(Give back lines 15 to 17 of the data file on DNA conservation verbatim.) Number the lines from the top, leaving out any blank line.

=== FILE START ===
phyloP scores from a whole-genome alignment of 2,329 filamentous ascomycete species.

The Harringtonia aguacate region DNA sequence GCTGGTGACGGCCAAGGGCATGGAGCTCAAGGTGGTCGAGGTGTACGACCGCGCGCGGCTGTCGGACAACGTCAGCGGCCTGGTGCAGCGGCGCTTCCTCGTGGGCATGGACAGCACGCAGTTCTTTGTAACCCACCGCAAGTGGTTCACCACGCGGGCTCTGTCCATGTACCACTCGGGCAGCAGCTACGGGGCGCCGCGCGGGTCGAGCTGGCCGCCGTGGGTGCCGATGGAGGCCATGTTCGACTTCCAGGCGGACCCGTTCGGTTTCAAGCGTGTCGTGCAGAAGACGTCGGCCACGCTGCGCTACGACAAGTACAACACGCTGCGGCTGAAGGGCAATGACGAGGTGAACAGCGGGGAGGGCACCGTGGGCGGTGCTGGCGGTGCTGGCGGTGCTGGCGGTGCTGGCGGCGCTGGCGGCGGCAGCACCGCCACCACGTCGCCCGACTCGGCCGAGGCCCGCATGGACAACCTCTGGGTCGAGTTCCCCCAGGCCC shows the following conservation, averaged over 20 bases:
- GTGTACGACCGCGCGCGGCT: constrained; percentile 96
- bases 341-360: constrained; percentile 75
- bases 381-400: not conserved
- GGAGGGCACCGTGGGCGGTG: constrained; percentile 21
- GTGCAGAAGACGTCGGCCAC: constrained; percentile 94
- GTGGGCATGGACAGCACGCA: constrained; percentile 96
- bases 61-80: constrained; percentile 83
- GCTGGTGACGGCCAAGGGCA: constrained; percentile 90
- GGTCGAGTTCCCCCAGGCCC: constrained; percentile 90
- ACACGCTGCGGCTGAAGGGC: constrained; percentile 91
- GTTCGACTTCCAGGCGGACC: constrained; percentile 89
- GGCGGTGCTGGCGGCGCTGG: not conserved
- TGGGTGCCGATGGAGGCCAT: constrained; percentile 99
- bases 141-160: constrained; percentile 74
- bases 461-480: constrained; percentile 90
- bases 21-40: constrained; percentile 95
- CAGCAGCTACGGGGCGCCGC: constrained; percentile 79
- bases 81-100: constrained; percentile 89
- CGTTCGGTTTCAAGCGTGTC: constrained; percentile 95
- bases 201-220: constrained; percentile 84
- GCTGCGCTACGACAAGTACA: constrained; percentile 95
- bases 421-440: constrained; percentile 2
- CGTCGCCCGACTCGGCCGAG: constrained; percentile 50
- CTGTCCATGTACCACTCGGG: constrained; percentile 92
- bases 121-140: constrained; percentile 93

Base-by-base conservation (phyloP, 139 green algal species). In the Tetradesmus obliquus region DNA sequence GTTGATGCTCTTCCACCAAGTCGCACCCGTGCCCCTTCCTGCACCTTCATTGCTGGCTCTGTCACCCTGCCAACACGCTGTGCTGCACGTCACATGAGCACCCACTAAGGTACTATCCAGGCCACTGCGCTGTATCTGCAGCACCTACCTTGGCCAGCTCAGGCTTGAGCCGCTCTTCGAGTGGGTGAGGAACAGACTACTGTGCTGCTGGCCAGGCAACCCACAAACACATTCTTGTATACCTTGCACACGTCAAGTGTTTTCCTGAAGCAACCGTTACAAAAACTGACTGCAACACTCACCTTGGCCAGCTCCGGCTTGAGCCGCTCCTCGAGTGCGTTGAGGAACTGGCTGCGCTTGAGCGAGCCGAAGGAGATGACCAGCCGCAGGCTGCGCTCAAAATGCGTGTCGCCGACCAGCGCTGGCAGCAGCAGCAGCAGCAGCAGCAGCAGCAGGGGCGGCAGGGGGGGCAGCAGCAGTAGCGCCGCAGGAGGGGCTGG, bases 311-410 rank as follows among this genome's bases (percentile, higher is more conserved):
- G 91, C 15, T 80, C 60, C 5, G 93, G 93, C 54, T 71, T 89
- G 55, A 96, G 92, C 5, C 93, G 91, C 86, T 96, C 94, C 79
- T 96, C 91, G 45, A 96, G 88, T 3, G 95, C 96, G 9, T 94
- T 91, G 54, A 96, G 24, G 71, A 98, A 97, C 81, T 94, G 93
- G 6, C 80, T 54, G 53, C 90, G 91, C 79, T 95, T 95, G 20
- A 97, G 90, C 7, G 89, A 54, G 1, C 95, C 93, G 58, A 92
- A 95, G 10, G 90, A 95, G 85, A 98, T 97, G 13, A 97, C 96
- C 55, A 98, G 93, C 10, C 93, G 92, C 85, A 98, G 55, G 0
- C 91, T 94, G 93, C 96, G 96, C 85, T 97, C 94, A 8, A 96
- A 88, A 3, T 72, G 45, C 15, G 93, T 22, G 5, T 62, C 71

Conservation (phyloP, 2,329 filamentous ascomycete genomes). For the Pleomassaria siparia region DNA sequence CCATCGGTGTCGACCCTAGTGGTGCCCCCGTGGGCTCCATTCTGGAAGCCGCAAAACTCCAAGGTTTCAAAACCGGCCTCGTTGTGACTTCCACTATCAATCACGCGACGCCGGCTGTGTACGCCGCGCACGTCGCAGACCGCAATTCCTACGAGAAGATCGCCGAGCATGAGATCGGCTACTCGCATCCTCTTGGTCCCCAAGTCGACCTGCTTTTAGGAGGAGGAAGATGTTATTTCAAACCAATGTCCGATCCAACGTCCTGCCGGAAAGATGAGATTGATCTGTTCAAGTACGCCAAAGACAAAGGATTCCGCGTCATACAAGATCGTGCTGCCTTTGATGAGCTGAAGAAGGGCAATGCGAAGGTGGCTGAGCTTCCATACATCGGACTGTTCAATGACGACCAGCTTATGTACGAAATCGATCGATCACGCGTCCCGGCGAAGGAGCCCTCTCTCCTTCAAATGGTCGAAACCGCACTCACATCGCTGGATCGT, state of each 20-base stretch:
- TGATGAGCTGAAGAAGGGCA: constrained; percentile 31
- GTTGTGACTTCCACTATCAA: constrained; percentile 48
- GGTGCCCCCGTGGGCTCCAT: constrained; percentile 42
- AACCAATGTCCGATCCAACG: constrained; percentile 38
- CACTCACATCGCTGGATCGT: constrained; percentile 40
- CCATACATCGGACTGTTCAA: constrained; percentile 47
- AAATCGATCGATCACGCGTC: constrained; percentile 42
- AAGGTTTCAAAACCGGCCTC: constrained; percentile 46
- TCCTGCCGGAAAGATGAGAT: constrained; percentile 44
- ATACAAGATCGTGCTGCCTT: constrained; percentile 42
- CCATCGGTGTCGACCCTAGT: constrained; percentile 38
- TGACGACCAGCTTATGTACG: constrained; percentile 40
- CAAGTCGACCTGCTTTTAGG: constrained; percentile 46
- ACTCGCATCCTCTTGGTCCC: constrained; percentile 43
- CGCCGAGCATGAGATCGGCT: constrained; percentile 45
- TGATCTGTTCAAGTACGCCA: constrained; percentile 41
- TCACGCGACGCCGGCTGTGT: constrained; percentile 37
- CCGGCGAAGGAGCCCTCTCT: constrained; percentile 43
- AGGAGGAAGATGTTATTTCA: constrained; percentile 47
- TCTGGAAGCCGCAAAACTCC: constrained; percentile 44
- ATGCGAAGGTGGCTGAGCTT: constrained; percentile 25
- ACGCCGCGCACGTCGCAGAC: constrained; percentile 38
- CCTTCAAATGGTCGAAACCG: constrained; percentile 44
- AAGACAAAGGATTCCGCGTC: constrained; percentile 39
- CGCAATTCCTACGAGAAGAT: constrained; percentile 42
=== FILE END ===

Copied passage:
- TGGGTGCCGATGGAGGCCAT: constrained; percentile 99
- bases 141-160: constrained; percentile 74
- bases 461-480: constrained; percentile 90